God is not blind.

1 Kings 14

This was one of those Bible stories that I hadn’t remembered reading before. King Jeroboam wanted to know what was going to happen to his son (who was ill). So, he immediately thought of Ahijah, the prophet who had prophesied that he would become king of Israel. (It’s interesting, isn’t it? After years of worshiping false gods, it’s pretty clear that Jeroboam still knew who to go to when he wanted some real answers.)

Photo © Unsplash/Ryoji Iwata

Photo © Unsplash/Ryoji Iwata

But, just in case he had angered the prophet with all his heathen worship, Jeroboam decided to send his wife in disguise. You see, by this time, the prophet was blind, and Jeroboam thought he could pull a fast one on him. However, all that time Jeroboam had spent away from the one true God must have made him forget that God could see just fine: "Now Ahijah could not see; his sight was gone because of his age. But the Lord had told Ahijah, 'Jeroboam’s wife is coming to ask you about her son, for he is ill, and you are to give her such and such an answer. When she arrives, she will pretend to be someone else.'" (vs 4-5)

So, the gig was up before it had even begun. Ahijah delivered bad news to Jeroboam’s wife, and shortly after, Jeroboam’s son died. The salient point in all of this? God is not blind. In this particular instance, God’s prophet was blind, but God told him who was coming. He was not fooled by the queen’s disguise.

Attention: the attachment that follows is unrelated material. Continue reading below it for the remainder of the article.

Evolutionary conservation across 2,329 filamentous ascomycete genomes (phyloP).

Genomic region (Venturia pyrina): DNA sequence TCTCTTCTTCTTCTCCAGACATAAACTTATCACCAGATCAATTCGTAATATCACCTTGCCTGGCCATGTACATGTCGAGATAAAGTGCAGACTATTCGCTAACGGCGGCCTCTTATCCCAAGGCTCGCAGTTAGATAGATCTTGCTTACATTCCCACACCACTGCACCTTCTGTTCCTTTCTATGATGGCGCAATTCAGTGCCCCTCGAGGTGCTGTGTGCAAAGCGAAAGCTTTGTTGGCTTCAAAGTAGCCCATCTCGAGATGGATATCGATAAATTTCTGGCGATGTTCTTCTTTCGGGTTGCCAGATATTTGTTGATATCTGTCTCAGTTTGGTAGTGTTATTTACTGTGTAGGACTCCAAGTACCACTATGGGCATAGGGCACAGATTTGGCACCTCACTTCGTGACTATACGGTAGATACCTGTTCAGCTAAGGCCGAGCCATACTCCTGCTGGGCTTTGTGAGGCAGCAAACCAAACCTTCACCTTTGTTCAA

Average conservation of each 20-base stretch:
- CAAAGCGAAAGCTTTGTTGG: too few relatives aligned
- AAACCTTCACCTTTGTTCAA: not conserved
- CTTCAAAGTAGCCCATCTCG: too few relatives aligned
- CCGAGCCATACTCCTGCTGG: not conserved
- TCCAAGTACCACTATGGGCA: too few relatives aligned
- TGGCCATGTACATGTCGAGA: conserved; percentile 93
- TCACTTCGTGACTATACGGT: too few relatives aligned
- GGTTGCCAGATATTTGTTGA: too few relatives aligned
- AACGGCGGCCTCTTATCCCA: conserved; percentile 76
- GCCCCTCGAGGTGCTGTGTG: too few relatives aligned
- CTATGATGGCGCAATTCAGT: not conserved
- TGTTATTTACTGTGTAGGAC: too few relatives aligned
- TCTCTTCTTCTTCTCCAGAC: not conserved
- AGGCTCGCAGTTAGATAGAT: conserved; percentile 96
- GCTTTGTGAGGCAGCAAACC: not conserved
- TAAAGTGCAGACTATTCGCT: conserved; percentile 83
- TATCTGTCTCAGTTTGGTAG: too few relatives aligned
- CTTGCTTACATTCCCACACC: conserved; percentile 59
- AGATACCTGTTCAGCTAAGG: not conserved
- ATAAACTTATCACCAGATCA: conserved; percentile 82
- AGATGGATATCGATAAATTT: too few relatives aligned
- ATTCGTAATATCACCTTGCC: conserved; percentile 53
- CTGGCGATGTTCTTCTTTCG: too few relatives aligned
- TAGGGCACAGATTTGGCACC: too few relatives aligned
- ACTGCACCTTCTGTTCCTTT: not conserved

Photo © Unsplash/Finan Akbar

Photo © Unsplash/Finan Akbar

God is not blind. He knows the truth about you. We might pretend to be someone other than we are, put on a "disguise" for those around us, but God knows the real story. We might even fool a few people, but we’re not fooling God. He knows the truth about us. And if it frightens you that He knows the truth about you, all you need to do is learn the truth about Him!

Blood and Water {ex7:20}

exodus-struggle-blood-and-water-poem.png

I love this river
I have stood on its banks
frolicked in its swell
almost been swept away by its current

But
I won't soon forget
the moment I met You
and I realized
that the mouthful of
—what I thought was—
clear, cold, refreshing water
was nothing more than
coppery, hot, metallic blood